Facet joints are small stabilizing joints located between and behind adjacent vertebrae. Occasionally, these become inflamed due to spinal stenosis, spondylolysis, sciatica, herniated disc, or post operative degenerative changes, causing neck and back pain. A facet injection delivers a combination of long-lasting corticosteroid and anesthetic to the facet joints, relieving pain.
Cervical epidural steroid injections are done to alleviate inflammation in the cervical, or neck area, by delivering steroid with or without an anesthetic to the epidural space within the spine. This decreases inflammation of the nerve roots, thus healing an injury. This type of injection can cause relief for up to several months. The procedure takes up to thirty minutes plus approximately forty-five minutes recovery time.
A trigger point forms when a muscle becomes tight and fails to relax. The knot can often be felt under the skin and may twitch involuntarily when touched. A trigger point can irritate surrounding nerves as well as cause referred pain (pain felt in another part of the body). A small needle is inserted into the trigger point and a local anesthetic (e.g., lidocaine, bupivacaine) with or without a corticosteroid is injected. Injection of medication inactivates the trigger point and thus alleviates pain. Sustained relief usually is achieved with a brief course of treatment. The injection may cause a twitch or pain that lasts a few seconds to a few minutes.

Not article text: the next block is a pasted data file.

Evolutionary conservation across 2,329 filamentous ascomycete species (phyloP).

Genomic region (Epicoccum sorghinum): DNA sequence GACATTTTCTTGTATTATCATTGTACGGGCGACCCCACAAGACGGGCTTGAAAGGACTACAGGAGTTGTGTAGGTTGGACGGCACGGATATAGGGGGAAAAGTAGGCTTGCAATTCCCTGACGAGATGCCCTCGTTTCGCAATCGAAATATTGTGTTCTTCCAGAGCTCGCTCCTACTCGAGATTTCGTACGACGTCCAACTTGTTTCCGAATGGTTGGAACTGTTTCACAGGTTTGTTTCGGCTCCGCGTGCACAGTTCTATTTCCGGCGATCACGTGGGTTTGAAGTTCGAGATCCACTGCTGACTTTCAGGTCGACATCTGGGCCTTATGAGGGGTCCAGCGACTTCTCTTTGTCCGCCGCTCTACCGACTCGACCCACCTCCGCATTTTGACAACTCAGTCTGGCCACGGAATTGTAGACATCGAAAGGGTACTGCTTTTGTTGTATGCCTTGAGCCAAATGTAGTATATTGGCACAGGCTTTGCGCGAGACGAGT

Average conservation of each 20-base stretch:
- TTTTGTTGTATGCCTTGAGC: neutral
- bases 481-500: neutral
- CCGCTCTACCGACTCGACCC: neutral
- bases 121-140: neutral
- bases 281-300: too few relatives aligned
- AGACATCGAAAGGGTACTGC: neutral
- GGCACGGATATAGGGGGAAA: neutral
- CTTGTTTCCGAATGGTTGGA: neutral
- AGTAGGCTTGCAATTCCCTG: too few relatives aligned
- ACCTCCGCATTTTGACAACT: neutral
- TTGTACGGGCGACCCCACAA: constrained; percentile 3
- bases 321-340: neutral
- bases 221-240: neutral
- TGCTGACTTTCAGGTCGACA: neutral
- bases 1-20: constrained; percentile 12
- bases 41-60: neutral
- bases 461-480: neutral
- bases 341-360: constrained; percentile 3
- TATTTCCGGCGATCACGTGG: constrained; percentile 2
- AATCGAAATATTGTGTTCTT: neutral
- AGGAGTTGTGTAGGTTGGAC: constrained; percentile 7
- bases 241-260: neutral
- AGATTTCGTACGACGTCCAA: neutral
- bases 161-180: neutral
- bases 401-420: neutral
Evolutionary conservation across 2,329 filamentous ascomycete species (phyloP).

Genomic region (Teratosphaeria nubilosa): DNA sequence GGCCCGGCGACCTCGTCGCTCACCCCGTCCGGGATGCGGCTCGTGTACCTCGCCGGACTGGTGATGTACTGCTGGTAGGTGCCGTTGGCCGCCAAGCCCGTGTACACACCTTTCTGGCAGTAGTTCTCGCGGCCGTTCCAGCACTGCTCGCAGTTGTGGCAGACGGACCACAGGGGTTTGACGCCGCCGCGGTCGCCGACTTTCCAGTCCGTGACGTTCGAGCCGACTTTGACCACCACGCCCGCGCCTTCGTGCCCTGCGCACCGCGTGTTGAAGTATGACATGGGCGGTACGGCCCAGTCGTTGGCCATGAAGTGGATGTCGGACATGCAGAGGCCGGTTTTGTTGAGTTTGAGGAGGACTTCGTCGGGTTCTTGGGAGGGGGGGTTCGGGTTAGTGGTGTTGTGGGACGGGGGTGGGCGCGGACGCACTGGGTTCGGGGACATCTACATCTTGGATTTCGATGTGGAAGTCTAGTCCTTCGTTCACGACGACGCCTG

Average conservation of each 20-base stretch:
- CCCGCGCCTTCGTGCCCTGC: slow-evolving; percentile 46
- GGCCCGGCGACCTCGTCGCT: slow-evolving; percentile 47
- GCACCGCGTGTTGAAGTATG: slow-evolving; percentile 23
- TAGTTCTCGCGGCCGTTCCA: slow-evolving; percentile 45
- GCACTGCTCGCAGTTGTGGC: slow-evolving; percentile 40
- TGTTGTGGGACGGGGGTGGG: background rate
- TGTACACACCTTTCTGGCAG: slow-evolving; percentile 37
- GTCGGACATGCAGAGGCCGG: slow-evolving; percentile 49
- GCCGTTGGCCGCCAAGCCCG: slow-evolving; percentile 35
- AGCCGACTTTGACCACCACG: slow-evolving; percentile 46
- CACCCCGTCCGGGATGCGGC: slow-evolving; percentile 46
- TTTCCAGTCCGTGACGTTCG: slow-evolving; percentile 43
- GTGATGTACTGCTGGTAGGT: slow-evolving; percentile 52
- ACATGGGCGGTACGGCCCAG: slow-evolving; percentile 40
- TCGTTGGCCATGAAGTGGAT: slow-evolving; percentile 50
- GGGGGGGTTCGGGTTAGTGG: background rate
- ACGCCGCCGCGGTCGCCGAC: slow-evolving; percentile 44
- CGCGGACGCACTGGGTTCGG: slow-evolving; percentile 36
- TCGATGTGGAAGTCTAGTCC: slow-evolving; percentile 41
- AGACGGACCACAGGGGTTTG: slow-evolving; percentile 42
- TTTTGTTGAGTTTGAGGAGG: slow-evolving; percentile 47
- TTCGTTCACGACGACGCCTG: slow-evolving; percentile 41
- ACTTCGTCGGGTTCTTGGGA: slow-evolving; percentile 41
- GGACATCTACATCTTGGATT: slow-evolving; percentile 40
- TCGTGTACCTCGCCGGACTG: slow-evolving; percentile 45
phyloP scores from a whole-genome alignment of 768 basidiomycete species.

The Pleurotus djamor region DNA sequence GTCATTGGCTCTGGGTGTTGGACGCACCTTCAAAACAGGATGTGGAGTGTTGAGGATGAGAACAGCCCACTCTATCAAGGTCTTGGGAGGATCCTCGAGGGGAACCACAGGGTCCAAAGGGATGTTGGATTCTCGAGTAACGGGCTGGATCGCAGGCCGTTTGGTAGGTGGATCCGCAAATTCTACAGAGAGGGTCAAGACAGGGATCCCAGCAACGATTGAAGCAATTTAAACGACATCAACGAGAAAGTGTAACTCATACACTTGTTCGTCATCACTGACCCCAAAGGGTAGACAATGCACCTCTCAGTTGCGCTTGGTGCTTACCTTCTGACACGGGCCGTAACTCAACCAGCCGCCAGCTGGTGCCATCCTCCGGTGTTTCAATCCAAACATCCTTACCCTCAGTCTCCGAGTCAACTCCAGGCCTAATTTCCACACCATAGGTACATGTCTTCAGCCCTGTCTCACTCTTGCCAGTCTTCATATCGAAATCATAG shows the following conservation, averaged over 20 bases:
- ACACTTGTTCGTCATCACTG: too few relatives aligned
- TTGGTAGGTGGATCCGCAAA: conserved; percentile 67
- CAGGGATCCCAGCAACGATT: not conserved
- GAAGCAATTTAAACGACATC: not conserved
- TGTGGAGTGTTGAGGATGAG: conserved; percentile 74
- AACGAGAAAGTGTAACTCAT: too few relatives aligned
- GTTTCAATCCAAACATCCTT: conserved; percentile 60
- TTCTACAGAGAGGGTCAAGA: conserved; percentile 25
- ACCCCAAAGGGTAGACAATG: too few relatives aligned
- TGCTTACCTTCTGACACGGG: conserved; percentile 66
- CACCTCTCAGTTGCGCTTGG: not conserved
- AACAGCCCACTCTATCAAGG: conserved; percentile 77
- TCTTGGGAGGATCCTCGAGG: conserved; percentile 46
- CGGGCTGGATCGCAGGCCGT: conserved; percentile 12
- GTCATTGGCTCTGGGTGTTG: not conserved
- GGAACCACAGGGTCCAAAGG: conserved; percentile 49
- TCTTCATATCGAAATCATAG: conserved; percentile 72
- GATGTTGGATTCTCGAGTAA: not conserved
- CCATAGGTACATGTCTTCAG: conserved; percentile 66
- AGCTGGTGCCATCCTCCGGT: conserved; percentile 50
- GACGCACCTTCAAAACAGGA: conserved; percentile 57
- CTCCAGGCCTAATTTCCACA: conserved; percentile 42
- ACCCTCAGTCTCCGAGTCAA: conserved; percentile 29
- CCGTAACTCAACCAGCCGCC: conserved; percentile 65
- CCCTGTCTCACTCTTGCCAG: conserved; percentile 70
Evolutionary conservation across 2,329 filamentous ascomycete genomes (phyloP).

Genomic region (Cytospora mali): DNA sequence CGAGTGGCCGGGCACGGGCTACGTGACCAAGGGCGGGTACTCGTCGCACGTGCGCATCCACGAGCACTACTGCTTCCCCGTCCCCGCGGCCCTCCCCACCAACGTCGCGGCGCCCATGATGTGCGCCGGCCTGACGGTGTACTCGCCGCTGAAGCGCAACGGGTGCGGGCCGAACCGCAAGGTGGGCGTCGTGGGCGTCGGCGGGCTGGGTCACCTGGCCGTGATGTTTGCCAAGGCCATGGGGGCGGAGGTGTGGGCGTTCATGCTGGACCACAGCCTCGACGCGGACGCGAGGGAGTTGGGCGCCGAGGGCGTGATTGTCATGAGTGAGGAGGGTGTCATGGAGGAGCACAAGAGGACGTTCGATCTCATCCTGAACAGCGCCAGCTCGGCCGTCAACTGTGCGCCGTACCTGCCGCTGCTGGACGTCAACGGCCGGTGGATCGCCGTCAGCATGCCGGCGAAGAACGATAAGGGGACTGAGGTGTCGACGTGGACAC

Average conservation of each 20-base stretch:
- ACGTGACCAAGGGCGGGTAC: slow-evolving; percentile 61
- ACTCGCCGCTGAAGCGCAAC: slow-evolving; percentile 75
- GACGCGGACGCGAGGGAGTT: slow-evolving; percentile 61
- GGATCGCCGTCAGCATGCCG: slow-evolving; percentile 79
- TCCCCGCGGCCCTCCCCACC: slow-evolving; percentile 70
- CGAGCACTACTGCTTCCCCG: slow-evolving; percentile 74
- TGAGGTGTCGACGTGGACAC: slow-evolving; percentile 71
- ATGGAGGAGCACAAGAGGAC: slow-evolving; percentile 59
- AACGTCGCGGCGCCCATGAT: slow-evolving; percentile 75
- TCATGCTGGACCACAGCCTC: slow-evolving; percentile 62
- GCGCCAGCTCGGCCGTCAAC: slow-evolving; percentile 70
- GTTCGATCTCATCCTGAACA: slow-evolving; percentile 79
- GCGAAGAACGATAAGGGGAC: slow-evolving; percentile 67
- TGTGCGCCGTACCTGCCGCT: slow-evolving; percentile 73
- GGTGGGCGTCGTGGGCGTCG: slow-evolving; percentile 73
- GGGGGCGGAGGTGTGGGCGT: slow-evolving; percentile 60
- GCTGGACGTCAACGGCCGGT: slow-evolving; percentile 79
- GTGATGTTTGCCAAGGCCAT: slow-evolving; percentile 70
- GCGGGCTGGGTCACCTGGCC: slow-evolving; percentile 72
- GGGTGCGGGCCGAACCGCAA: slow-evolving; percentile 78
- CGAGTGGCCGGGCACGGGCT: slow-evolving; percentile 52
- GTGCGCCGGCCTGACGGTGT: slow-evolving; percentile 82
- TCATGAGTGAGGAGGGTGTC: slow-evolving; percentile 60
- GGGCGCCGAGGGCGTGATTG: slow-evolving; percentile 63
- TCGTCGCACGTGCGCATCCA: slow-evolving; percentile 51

A spinal cord stimulator (SCS), is an implantable medical device used to treat chronic neurological pain. Implanted into the epidural space in the spine, this device sends an electric impulse, altering the body’s perception of pain. This device helps relieve chronic pain disorders such as failed back surgery syndrome, complex regional pain syndrome, and peripheral neuropathy.
The sacroiliac joint is the large joint between the sacrum at the base of the spine and the ilium of the pelvis. There are 2 (right and left) and when one becomes painful, it can cause pain in its immediate region or it can refer pain into your groin, abdomen, hip, buttock or leg.
A sacroiliac joint injection may reduce inflammation and provide long term relief. It can also help determine the source of pain, if pain decreases after injection.
We administer selective nerve root block (SNRB) to diagnose the specific source of nerve root pain and for therapeutic relief of low back pain and/or leg pain. We use fluoroscopy as a rapid and effective means of guiding needle placement when performing selective lumbar nerve root blocks. Fluoroscopic guidance increases the accuracy of needle placement, and thus the specificity of the examination.
These injections can be done at various sites, and the needle is visualized in real time as it enters the body by using an ultrasound machine. This allows more precise injections to the intended location.